Microsoft has said it wants to buy the US arm of TikTok, the Chinese viral short-video app that is in the crosshairs of regulators and the White House.
But a deal, which is likely to run to several billion dollars, faces myriad technical and political challenges and will have to satisfy Zhang Yiming, the app’s founder, his powerful investors both in China and the west, and the Trump administration.
Microsoft said it would aim to complete a deal by September 15, but in an internal letter to staff on Monday, Mr Zhang said the talks were “preliminary” and the exact details had not been worked out. Here is what is left to be decided.
How much is TikTok’s US business worth?
The two sides have not agreed on a price, said one person close to the deal.
How to value TikTok’s US business unit, which includes Canada, Australia and New Zealand, is tricky. TikTok has spent heavily on promotion and content in order to grow its popularity and is not profitable in the US. It also faces increasing competition, including from Facebook, which plans to launch a rival service, Instagram Reels, as early as this week.
Enders Analysis, a consultancy, estimated TikTok has about 50 million daily active users in the US, giving it a larger audience than Twitter and almost as big as Snapchat.
That makes TikTok a “very hot property” for Microsoft, said Jamie MacEwan, an analyst at Enders, who described TikTok’s advertising business as “nascent” and estimated that it would have $500 million of US revenues this year.
The current range under discussion is between $15 billion and $30 billion, the person said, but the gap between the sides reflects the uncertain prospects for the app, as well as the forced nature of the sale.
Microsoft has said it may also invite some current US investors of the video app’s Chinese owner ByteDance, such as General Atlantic and KKR, to have minority stakes. The White House is keen not to be seen as expropriating a company from one set of US owners to give it to another, said one person close to the deal.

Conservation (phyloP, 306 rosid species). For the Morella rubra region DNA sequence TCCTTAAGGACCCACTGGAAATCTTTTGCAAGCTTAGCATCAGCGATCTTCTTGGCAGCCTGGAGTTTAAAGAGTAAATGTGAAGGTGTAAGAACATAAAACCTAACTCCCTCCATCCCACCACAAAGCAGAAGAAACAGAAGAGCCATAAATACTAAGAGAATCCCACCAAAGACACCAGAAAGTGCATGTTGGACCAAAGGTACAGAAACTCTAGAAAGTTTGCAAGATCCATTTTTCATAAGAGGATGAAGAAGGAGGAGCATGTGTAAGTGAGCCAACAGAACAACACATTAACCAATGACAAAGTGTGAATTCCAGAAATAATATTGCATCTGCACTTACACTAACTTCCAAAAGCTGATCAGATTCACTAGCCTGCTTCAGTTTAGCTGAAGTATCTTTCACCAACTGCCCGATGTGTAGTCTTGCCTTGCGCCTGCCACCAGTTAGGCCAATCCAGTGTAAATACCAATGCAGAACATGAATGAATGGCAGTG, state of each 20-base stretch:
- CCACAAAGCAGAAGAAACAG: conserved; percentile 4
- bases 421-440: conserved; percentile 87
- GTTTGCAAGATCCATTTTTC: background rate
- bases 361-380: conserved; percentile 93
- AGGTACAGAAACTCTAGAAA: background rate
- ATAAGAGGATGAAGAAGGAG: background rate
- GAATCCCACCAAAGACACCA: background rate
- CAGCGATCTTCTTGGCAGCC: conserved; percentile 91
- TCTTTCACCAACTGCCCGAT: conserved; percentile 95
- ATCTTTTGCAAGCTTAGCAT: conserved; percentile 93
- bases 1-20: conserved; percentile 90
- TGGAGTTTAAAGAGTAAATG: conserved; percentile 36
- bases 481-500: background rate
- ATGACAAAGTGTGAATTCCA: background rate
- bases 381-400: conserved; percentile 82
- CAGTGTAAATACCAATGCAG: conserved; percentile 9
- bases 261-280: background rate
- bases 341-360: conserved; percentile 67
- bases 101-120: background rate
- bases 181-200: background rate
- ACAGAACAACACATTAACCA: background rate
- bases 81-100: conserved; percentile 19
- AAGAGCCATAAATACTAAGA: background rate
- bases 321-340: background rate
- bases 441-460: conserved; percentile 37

Can TikTok be carved out of ByteDance?
It remains unclear exactly what Microsoft would buy and how TikTok’s US business can be separated from its global operations.
Currently, TikTok shares much of its code, including the algorithms that dictate which videos are shown to users, with its Chinese sister app Douyin and Chinese engineers work on both platforms, according to employees.
ByteDance has spent some time splitting the app’s back-end operations, said one project manager in Beijing, who added: “We’ll have to do it in a big rush now.”
How TikTok evolves in the future, if Microsoft develops code for the US app but ByteDance continues to make code for other territories, remains a big question.
Under the terms of the proposal put to the White House, Microsoft would allow TikTok to operate independently in the same way that it has done since it acquired LinkedIn in 2016, said one person familiar with TikTok’s thinking. Users would still be able to access global content—from European and Asian TikTok users—through a sharing agreement with ByteDance, the person said.
Such maneuvering may put off users and lead them to switch to rival apps. “Carving it up into pieces would put a huge damper on its overall growth,” predicted Debra Aho Williamson, an analyst at eMarketer.
Could anyone else make a rival bid?
While there are rumors that another company may swoop for TikTok, Facebook and Google would face antitrust concerns.
Other potential buyers might include Apple, which has failed to make any progress into social media over the past several years, and Walt Disney, whose family-friendly brand could dovetail with the generally young and light-hearted nature of TikTok.